•Market makers use implied volatility as an essential factor when determining what option prices should be. However, you can’t calculate implied volatility without knowing the prices of options. So some traders experience a bit of “chicken or the egg” confusion about which comes first: implied volatility or option price. In reality, it’s not that difficult to understand. Usually, at-the- money option contracts are the most heavily traded in each expiration month. If the options are liquid then the model does not usually determine the prices of the ATM options; instead, supply and demand become the driving forces. Then, once the at-the-money option prices are determined, implied volatility is the only missing variable. So it’s a matter of simple algebra to solve for it. After implied volatility is calculated for the at-the-money contracts in any given expiration month, pricing models and advanced volatility skews are used to determine implied volatility for other options that are less heavily traded.

•In BSM model, volatility was assumed to be constant, but that is not the case. Volatility keeps on changing.

•Implied volatility is typically of more interest to retail option traders than historical volatility because it’s forward-looking.

•Using the Black Scholes option pricing model, we can compute the volatility of the underlying by plugging in the market prices for the options. Theoretically, for options with the same expiration date, we expect the implied volatility to be the same regardless of which strike price we use. However, in reality, the implied volatility (IV) we get is different across the various strikes. This disparity is known as the **volatility**** ****skew**.

•If the implied volatilities (IV) is plotted against the strike prices, this U-shaped curve might be obtained which resembles a smile. Hence, this particular volatility skew pattern is better known as the **volatility**** ****smile**.

•It can be shown that the implied volatility of a European call option is the same as that of a European put option when they have the same strike price and time to maturity. This means that the volatility smile for European calls with a certain maturity is the same as that for European puts with the same maturity.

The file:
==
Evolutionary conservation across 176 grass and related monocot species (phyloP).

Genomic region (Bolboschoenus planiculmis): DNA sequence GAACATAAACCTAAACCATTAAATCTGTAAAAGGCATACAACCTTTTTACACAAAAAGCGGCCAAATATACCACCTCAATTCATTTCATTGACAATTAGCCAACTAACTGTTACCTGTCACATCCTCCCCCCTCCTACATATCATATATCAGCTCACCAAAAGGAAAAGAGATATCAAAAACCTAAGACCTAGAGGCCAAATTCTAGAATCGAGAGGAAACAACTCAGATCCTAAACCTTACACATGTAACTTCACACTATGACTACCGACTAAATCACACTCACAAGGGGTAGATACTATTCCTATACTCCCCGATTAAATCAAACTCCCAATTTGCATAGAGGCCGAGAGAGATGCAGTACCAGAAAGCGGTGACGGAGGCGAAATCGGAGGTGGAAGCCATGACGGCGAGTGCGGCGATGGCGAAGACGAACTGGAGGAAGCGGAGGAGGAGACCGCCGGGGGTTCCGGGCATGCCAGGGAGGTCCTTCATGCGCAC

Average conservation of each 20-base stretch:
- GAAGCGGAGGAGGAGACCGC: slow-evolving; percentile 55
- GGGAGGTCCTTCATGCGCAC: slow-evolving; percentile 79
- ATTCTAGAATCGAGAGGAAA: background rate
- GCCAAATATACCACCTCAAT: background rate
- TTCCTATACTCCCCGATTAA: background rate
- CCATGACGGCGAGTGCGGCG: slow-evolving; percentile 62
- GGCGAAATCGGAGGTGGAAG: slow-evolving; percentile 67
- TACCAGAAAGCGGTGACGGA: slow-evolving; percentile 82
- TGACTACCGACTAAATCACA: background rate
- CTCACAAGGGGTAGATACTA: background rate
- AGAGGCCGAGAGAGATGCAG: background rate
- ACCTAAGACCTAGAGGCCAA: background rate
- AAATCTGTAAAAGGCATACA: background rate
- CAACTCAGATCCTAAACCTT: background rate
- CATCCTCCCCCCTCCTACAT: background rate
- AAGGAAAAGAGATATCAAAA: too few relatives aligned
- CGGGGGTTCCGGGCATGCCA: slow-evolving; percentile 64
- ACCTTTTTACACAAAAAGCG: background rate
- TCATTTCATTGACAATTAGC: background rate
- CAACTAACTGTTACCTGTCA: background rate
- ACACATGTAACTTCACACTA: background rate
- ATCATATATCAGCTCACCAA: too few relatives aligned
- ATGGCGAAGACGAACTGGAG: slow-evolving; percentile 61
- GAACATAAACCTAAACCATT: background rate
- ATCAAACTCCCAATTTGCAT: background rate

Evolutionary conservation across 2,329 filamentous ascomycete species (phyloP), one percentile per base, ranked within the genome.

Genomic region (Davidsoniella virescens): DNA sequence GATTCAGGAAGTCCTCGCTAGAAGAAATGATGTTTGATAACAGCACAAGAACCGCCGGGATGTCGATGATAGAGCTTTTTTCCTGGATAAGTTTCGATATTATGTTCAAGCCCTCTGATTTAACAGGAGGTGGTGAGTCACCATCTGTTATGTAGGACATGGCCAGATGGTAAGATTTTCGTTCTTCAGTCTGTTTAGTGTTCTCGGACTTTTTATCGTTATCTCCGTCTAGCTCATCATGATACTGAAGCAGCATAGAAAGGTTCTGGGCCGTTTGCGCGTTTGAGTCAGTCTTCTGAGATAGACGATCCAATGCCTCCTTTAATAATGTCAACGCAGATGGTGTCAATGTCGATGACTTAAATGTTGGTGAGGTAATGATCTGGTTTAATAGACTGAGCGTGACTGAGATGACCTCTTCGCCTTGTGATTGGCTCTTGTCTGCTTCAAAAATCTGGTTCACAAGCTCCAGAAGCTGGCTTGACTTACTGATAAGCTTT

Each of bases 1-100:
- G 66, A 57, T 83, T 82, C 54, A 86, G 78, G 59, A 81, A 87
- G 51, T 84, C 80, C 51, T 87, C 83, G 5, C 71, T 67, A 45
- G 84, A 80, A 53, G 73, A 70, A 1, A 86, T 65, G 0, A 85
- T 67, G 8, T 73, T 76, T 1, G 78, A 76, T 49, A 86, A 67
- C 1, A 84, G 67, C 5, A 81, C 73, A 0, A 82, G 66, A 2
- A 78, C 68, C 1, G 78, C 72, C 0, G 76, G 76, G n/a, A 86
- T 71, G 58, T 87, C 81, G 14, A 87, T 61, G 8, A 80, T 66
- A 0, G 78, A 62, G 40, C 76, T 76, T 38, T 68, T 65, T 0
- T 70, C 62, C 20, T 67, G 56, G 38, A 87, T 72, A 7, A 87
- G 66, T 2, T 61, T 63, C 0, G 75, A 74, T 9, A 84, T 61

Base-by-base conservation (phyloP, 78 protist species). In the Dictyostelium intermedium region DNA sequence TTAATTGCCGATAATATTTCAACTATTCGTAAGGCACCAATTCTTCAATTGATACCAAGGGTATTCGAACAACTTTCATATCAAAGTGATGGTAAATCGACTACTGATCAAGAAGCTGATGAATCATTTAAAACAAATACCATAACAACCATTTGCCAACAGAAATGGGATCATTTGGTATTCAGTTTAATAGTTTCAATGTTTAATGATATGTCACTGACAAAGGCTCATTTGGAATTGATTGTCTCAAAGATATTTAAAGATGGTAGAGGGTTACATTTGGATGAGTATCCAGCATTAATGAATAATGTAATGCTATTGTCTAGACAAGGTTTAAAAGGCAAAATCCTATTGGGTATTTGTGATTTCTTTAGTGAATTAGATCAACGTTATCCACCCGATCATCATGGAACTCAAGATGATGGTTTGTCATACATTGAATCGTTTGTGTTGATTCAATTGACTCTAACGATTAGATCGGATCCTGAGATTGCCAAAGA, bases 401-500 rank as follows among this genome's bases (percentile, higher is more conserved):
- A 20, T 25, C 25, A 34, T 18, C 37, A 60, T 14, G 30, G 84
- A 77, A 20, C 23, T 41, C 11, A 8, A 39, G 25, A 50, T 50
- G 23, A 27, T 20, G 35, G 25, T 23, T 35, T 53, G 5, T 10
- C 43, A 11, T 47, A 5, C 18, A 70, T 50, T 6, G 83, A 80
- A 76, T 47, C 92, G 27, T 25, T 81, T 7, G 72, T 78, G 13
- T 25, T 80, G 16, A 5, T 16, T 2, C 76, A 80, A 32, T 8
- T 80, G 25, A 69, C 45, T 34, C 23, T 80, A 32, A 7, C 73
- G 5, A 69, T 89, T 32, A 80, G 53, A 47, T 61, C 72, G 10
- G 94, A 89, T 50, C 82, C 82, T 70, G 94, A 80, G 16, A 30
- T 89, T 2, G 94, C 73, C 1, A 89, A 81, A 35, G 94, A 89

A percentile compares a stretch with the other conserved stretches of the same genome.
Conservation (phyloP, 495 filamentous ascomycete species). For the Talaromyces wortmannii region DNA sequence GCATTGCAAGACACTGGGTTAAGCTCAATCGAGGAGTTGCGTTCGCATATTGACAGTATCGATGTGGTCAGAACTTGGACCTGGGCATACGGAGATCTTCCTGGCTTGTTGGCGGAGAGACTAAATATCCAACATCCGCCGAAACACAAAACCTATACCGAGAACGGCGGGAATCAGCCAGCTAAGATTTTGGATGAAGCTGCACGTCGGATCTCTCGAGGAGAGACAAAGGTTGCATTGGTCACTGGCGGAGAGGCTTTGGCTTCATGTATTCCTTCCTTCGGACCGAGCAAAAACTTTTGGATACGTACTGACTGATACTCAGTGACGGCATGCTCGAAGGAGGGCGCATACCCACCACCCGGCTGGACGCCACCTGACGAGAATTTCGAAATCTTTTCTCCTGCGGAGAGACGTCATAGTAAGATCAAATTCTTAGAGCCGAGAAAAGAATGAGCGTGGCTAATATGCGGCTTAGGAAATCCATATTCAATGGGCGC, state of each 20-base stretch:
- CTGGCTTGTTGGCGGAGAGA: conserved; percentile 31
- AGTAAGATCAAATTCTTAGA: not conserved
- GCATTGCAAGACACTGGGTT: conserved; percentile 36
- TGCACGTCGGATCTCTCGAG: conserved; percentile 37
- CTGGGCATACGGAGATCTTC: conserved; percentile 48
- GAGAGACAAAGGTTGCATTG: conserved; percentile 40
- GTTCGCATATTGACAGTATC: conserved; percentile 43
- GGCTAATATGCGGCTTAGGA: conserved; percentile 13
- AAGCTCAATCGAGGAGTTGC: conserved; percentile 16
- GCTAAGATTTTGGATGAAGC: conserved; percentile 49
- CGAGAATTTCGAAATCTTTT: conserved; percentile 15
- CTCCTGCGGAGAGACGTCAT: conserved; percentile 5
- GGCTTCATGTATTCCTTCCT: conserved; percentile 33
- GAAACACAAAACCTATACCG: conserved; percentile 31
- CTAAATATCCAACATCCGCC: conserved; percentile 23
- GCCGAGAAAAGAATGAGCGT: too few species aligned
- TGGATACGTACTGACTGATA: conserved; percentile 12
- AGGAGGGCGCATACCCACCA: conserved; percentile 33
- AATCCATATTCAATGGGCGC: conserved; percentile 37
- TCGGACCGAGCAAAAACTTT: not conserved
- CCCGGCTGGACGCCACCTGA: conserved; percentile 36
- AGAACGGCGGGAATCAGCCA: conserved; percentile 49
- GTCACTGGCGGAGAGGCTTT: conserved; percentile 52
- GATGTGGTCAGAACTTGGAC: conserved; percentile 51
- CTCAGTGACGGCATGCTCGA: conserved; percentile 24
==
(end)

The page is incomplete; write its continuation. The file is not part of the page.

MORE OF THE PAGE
•As explained in FRM Part 1, put-call parity provides a relationship between the prices of European call and put options when they have the same strike price and time to maturity. With a dividend yield on the underlying asset of 𝑞, the relationship is

𝑝+ 𝑆_{0}𝑒^{–qT}^{ }= 𝑐 + 𝐾𝑒^{–rT}

As usual, 𝑐 and 𝑝 are the European call and put price. They have the same strike price, 𝐾, and time to maturity, 𝑇. The variable 𝑆_{0 }is the price of the underlying asset today, and 𝑟 is the risk-free interest rate for maturity 𝑇.

•A key feature of the put-call parity relationship is that it is based on a relatively simple no- arbitrage argument. It does not require any assumption about the probability distribution of the asset price in the future. It is true both when the asset price distribution is lognormal and when it is not lognormal.

•Since the put-call parity holds for the Black-Scholes-Merton model,

𝑝_{BS}_{ }+ 𝑆_{0}𝑒^{–qT}^{ }= 𝑐_{BS}_{ }+ 𝐾𝑒^{–rT}

where

𝑝_{BS}_{ }is the value of European put option calculated using the Black-Scholes-Merton model

𝑐_{BS}_{ }is the value of European call option calculated using the Black-Scholes-Merton